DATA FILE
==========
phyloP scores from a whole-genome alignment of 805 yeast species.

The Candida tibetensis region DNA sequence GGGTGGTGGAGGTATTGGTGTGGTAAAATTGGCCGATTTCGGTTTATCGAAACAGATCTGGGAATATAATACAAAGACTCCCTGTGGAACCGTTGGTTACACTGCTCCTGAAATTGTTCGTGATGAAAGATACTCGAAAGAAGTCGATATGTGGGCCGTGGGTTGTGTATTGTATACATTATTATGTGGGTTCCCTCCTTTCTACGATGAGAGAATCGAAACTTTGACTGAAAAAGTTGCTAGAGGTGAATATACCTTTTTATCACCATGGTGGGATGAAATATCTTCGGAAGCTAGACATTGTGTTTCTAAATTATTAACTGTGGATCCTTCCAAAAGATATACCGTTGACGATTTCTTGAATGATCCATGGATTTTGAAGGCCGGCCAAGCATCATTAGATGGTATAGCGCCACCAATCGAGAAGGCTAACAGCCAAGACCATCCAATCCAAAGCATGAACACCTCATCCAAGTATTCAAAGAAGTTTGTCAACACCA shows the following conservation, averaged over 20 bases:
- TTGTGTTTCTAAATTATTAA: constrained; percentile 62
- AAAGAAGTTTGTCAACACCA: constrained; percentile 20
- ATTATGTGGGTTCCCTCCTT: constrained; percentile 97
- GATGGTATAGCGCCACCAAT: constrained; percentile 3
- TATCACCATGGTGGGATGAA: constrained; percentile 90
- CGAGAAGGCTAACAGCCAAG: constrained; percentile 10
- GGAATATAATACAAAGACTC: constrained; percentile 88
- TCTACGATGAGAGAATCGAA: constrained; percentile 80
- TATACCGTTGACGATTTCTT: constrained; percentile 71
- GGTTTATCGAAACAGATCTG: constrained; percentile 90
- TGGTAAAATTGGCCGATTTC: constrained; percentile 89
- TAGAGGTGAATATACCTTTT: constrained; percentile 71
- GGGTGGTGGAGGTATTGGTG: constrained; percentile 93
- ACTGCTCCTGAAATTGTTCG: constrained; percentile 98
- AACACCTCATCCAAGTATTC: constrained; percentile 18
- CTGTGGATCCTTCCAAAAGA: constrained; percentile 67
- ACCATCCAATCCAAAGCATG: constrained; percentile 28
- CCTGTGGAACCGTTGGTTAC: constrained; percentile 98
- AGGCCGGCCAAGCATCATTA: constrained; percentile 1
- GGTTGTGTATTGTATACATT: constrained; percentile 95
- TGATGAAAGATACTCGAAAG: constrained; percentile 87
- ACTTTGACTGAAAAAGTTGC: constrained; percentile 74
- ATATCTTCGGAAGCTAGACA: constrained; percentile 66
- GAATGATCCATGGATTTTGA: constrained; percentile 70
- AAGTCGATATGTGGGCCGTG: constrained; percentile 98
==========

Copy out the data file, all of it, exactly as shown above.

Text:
phyloP scores from a whole-genome alignment of 805 yeast species.

The Candida tibetensis region DNA sequence GGGTGGTGGAGGTATTGGTGTGGTAAAATTGGCCGATTTCGGTTTATCGAAACAGATCTGGGAATATAATACAAAGACTCCCTGTGGAACCGTTGGTTACACTGCTCCTGAAATTGTTCGTGATGAAAGATACTCGAAAGAAGTCGATATGTGGGCCGTGGGTTGTGTATTGTATACATTATTATGTGGGTTCCCTCCTTTCTACGATGAGAGAATCGAAACTTTGACTGAAAAAGTTGCTAGAGGTGAATATACCTTTTTATCACCATGGTGGGATGAAATATCTTCGGAAGCTAGACATTGTGTTTCTAAATTATTAACTGTGGATCCTTCCAAAAGATATACCGTTGACGATTTCTTGAATGATCCATGGATTTTGAAGGCCGGCCAAGCATCATTAGATGGTATAGCGCCACCAATCGAGAAGGCTAACAGCCAAGACCATCCAATCCAAAGCATGAACACCTCATCCAAGTATTCAAAGAAGTTTGTCAACACCA shows the following conservation, averaged over 20 bases:
- TTGTGTTTCTAAATTATTAA: constrained; percentile 62
- AAAGAAGTTTGTCAACACCA: constrained; percentile 20
- ATTATGTGGGTTCCCTCCTT: constrained; percentile 97
- GATGGTATAGCGCCACCAAT: constrained; percentile 3
- TATCACCATGGTGGGATGAA: constrained; percentile 90
- CGAGAAGGCTAACAGCCAAG: constrained; percentile 10
- GGAATATAATACAAAGACTC: constrained; percentile 88
- TCTACGATGAGAGAATCGAA: constrained; percentile 80
- TATACCGTTGACGATTTCTT: constrained; percentile 71
- GGTTTATCGAAACAGATCTG: constrained; percentile 90
- TGGTAAAATTGGCCGATTTC: constrained; percentile 89
- TAGAGGTGAATATACCTTTT: constrained; percentile 71
- GGGTGGTGGAGGTATTGGTG: constrained; percentile 93
- ACTGCTCCTGAAATTGTTCG: constrained; percentile 98
- AACACCTCATCCAAGTATTC: constrained; percentile 18
- CTGTGGATCCTTCCAAAAGA: constrained; percentile 67
- ACCATCCAATCCAAAGCATG: constrained; percentile 28
- CCTGTGGAACCGTTGGTTAC: constrained; percentile 98
- AGGCCGGCCAAGCATCATTA: constrained; percentile 1
- GGTTGTGTATTGTATACATT: constrained; percentile 95
- TGATGAAAGATACTCGAAAG: constrained; percentile 87
- ACTTTGACTGAAAAAGTTGC: constrained; percentile 74
- ATATCTTCGGAAGCTAGACA: constrained; percentile 66
- GAATGATCCATGGATTTTGA: constrained; percentile 70
- AAGTCGATATGTGGGCCGTG: constrained; percentile 98